MONTGOMERY — The Alabama House of Representatives voted Tuesday to prevent the state from requiring doctors and other medical professionals to accept Medicaid — or any other specific type of insurance — to keep their licenses.
The bill’s sponsor, Rep. Becky Nordgren, R-Gadsden, said the bill would protect doctors from being forced into accepting insurance they can’t afford to take. She also said it would protect the licensing process, which she said is based on the quality of applicants, not other considerations.
“We want to maintain that superiority,” she said.
Critics of the proposal questioned the need for Nordgren’s bill — doctors are already free to turn patients away based on the insurer they use — and said the main goal of the bill was to protect a doctor’s right to reject Medicaid patients.
“You’re just turning your back onto the sick,” said Rep. Pebblin Warren, D-Tuskegee.
Nordgren, who works in the medical supply industry, has proposed a handful of bills this year that would allow doctors to opt out of some practices. The House passed a bill by Nordgren that would allow medical providers to refuse to participate in abortion and some other reproduction-related procedures. Another of her bills, which has yet to get a vote in the House, would give health care providers the option of accepting payment from Medicaid in the form of a tax credit.
Critics of the bill asked if anyone in the state was even considering an effort to require doctors to take Medicaid or any other type of insurance. Nordgren responded that Massachusetts had set up just such a rule, and she wanted to prevent the imposition of a similar rule here.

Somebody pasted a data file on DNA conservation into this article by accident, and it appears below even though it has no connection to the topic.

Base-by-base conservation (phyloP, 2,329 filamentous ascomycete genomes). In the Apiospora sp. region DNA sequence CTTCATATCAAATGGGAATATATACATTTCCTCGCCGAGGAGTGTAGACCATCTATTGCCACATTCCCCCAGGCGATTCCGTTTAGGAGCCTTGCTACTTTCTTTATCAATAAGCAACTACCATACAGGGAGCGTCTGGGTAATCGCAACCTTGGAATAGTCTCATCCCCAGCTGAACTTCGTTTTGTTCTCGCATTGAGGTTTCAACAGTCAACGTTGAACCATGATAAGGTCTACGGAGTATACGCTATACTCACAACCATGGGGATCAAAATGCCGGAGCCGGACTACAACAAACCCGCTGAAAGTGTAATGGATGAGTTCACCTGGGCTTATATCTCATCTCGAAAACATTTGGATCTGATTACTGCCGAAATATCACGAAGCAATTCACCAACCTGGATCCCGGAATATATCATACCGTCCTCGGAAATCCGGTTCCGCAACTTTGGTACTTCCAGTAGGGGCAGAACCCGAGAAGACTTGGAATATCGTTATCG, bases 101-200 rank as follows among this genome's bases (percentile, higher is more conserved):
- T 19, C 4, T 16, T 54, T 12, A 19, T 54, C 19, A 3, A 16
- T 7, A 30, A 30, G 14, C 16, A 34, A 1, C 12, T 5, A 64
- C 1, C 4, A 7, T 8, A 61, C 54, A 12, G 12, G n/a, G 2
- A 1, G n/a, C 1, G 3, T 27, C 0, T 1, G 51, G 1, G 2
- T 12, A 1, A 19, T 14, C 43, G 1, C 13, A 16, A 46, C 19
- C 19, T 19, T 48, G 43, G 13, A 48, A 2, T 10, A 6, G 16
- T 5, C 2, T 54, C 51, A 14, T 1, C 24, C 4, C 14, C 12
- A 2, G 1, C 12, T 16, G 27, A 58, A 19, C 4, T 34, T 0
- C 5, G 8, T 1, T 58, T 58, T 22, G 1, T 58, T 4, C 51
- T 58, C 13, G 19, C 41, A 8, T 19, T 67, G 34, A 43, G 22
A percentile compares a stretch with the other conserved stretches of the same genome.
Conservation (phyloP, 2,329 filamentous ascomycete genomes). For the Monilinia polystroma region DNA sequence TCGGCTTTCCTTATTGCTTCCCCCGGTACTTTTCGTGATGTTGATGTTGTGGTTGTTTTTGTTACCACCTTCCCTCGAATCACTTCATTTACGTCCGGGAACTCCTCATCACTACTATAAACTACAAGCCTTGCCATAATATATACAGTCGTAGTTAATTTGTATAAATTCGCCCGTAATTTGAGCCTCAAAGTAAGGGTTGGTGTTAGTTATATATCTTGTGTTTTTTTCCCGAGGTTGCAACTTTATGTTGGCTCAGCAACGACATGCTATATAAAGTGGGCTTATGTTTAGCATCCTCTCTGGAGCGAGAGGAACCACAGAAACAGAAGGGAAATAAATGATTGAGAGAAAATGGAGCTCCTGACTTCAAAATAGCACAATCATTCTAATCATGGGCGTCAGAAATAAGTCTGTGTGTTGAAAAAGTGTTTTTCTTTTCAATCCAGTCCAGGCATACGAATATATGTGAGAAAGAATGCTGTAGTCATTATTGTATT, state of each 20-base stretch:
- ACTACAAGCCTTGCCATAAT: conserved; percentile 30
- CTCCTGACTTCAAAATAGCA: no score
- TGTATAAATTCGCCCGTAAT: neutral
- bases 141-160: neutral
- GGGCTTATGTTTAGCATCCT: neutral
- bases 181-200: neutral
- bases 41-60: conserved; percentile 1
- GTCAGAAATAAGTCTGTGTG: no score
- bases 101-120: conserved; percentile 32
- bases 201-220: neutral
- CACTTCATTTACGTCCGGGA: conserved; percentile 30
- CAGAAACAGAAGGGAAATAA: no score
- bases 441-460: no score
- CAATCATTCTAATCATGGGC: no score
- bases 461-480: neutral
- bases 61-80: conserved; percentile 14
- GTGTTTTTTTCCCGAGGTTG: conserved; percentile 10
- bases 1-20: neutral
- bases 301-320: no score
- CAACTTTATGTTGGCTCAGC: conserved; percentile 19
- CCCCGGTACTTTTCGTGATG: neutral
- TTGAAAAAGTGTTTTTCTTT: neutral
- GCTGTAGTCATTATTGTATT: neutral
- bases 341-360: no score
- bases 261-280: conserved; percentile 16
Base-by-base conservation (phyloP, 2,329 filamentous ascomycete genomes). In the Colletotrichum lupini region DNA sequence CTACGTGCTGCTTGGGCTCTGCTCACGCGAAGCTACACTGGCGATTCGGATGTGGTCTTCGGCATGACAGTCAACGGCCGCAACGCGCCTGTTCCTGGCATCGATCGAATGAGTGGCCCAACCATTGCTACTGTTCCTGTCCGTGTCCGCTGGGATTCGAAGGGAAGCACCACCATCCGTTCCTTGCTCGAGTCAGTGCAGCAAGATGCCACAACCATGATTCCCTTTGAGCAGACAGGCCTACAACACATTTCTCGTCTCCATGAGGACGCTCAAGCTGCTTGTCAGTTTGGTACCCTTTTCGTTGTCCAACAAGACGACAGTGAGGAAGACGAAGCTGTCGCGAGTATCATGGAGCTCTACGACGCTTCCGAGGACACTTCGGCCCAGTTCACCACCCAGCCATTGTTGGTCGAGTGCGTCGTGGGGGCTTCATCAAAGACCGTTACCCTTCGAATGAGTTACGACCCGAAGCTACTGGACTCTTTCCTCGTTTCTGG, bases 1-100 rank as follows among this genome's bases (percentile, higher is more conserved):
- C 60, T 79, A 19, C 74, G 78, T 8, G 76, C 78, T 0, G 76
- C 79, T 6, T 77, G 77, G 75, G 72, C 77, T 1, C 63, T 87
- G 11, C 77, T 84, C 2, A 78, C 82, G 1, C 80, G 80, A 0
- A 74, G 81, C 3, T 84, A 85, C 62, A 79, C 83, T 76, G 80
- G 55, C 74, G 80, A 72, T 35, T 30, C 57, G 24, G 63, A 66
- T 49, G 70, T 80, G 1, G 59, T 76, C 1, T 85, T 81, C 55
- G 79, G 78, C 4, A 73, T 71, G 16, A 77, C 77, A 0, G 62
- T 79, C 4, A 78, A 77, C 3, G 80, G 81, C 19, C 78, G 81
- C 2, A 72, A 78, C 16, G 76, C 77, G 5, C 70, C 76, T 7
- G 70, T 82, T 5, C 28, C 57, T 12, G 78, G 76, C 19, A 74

“There’s no need for this now, there’s nothing going on,” Warren replied. “You’re the only one in the state who’s making this a situation of urgency.”
Rep. Elaine Beech, D-Chatom, who is a pharmacist, thanked Nordgren for introducing the bill. Beech said pharmacists often see customers whose insurance plans don’t pay enough to allow the pharmacist to see a profit.
“You have to look out for your family,” she said.
The bill passed the House 77-16.
Etowah County coroner Michael Gladden, who is running against Nordgren as a Democrat, said he wishes lawmakers had looked deeper at the problems that might make doctors reluctant to accept Medicaid.
"I would like to see more focus on fixing the part of Medicaid that's not acceptable to physicians," he said. "Then it's a win for the patient and a win for the doctor."
In other business Tuesday, the House:
— Passed 92-2 a bill that would ban children under the age of 15 from using tanning beds. Fifteen-year-olds would need parental permission and a parent present, while 16- and 17-year-olds would require only parental permission.
— Passed two bills proposed by Rep. Koven L. Brown, R-Jacksonville, related to funeral services. One, which passed 90-1, would clarify some of the state’s wording on licensing of funeral directors. The other, passed 83-2, would require funeral directors to attend continuing education classes.
HOW THEY VOTED
A “yes” vote would ban the state from requiring doctors to participate in insurance plans as a condition of licensure.
• Barbara Boyd, D-Anniston -- Did not vote
• K.L. Brown, R-Jacksonville -- Yes
• Steve Hurst, R-Munford -- Yes
• Becky Nordgren, R-Gadsden -- Yes
• Randy Wood, R-Saks -- Yes